It’s all about the coaches

Rhys Bosley Roar Rookie

By Rhys Bosley, Rhys Bosley is a Roar Rookie

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66 Have your say

    A couple of weeks ago I wrote an article titled ‘Australian needs a champion team not a team of champions‘.

    In this article, I suggested that instead of cutting an Australian Super Rugby franchise in the hope of saving some money to develop grassroots rugby, the ARU should be limiting salaries for ‘star’ players to no more than a set amount, say $500,000 a year, with the savings being directed to improving coaching through recruitment and training of coaches.

    This was based on observations that despite their ‘star’ playing stock, the Wallabies are now on par with teams like Scotland, with the only thing that has changed being that the Scots have recruited a better coach.

    Well, we have just witnessed a Super Rugby final which irrefutably demonstrates my point, as it was played between two teams with very recent head coaching appointments and rosters heavily featuring players few had previously heard of.

    First was the Lions, who hadn’t made a finals series since 2001 under the guise of the Cats, hadn’t been at the top half of the table between 2001 and 2015 either and were relegated for coming last for the 2013 season. Then, in 2016, when new coach Johan Ackerman arrived, the Lions roster of no-names stormed the competition with an exciting brand of rugby that got them into two finals.

    Lions coach Johan Ackermann

    (AAP Image/Julian Smith)

    The second it the Crusaders, the previous dominant team in Super Rugby with seven series wins until 2008 when five-time winner Robbie Deans left the franchise. That is more than three times the number of wins achieved by any other team in the competition, with the coaching appointment of Todd Blackadder leading to nine years without a title and the team dropping to seventh on the competition table in 2015 and 2016.

    Given that their roster at the time included the All Black captain and a sizeable chunk of their starting squad, this represented a distinctly substandard period for the Crusaders. Yet in 2017, with their new coach Scott Robertson and many of the big-name All Blacks gone, the Crusaders have just won the Super Rugby title for the eighth time.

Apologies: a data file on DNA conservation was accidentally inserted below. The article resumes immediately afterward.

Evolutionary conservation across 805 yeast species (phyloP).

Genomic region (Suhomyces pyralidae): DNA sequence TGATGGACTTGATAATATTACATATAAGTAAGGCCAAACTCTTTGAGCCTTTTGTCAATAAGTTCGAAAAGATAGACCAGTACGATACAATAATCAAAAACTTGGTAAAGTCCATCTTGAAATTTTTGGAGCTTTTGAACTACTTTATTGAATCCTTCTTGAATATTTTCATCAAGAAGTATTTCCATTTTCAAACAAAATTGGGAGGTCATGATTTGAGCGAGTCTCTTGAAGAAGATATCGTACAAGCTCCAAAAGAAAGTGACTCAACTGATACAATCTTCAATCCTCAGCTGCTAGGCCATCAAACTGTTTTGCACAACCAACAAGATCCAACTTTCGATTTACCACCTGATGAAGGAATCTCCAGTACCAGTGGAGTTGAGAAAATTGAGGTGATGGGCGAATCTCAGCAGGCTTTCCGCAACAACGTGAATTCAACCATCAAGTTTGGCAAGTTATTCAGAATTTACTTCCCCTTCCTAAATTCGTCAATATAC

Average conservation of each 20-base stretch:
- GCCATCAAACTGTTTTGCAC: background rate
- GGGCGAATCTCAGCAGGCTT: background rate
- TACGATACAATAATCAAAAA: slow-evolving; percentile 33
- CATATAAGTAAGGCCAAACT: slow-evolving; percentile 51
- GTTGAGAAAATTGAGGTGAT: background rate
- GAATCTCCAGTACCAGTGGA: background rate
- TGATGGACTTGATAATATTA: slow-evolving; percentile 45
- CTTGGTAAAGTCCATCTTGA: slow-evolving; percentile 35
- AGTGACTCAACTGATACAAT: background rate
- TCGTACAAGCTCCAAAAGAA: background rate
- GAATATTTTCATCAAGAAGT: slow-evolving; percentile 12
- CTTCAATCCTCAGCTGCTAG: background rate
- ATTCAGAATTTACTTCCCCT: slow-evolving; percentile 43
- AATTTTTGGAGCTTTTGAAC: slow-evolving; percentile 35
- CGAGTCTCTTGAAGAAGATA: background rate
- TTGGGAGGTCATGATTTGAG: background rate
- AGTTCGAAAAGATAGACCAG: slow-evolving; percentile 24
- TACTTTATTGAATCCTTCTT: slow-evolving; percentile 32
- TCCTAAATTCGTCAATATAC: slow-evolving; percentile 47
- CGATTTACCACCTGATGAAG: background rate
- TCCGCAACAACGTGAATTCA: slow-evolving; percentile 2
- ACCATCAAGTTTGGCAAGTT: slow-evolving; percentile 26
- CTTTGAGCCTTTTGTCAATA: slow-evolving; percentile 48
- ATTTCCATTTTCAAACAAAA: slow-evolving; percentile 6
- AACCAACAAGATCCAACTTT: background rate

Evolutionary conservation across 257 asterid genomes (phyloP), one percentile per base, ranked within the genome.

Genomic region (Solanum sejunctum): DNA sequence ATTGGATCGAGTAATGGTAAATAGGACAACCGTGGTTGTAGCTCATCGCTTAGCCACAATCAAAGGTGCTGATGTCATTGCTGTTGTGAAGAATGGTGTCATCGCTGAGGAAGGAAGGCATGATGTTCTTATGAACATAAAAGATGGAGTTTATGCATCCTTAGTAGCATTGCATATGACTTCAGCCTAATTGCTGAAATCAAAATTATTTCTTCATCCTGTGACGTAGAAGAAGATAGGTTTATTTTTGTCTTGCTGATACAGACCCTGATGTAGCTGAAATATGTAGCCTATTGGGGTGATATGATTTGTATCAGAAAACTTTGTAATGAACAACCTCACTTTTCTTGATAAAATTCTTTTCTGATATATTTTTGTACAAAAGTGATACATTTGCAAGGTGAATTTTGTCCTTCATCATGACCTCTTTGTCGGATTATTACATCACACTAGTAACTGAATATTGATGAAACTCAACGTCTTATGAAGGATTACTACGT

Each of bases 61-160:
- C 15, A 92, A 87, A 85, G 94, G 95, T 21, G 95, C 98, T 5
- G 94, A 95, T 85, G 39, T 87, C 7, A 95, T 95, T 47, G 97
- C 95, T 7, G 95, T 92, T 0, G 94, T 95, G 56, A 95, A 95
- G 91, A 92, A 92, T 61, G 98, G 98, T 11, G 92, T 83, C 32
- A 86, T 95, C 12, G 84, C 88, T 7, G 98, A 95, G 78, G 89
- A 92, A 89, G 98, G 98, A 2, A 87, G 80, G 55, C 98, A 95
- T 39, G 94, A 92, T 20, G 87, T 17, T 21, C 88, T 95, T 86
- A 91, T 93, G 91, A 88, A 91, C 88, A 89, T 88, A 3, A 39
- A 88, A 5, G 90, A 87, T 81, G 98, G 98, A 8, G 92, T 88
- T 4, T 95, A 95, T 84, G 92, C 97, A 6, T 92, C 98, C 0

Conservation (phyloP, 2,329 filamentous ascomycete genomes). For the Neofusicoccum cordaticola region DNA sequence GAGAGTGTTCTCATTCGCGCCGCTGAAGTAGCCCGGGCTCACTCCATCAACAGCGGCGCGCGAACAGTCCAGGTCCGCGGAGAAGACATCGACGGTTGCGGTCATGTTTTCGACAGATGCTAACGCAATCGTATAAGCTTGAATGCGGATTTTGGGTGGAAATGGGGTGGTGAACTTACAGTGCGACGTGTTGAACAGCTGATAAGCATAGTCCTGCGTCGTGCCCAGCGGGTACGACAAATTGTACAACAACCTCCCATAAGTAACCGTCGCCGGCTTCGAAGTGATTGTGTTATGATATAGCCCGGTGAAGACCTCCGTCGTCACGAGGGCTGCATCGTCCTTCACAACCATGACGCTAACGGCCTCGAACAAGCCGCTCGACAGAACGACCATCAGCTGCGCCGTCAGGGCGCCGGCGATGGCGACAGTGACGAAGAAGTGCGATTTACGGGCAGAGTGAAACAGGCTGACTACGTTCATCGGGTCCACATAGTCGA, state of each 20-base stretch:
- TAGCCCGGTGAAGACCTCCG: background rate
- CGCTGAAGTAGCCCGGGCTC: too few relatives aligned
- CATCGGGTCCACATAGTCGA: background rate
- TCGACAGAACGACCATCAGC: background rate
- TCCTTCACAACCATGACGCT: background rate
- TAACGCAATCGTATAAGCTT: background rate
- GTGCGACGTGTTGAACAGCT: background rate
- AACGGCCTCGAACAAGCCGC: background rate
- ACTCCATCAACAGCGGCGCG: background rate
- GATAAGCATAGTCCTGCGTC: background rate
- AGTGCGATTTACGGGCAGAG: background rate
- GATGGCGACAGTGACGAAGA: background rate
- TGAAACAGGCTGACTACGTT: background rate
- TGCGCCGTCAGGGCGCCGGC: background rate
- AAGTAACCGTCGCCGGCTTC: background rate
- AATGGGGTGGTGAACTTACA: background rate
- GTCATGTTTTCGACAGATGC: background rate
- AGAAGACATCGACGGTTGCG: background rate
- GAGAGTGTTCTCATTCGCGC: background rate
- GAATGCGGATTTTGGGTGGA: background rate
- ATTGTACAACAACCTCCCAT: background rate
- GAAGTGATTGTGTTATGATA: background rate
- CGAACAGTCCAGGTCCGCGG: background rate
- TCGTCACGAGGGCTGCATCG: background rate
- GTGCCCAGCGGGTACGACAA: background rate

Seriously, how much more evidence does Australian rugby need that good coaches are far important to winning in professional rugby than star players are? The experience of the Lions surely shows that better coaching will resolve the supposed depth problem that having five Super Rugby teams creates for Australia, with good coaches turning former nobodies into good players.

    We know the benefit of being able to dig deep for talent, the hooker injury crisis of 2014 when Ewen McKenzie successfully used previous unknowns Nathan Charles and Josh Mann-Rea being evidence of that.

    I understand thanks to feedback on the last article that the player’s collective bargaining agreement stipulates that players are entitled to 29 per cent of gross player revenue.

    However, the agreement is due for renegotiation at the end of the year and I don’t see why reducing the share of gross player revenue, while stipulating that salaries will only be reduced at the very top end, is an insurmountable obstacle.

    With players as good as Sean McMahon reportedly being offered packages of around $350,000 a year, it is clear that vast majority of professional rugby players in Australia are being paid nothing close to half a million.

    Therefore, it would be in the interests of the majority to vote for a limitation of that nature if it meant keeping a team and their jobs.

    On this issue and others, the Aussie franchises need to stop persisting with a failed, celebrity player based approach to rugby, when there are obvious solutions being demonstrated overseas.

    Spending money that would otherwise be spent on big name players on coaching all our players to success is one of the biggest lessons we can learn, so just do it already!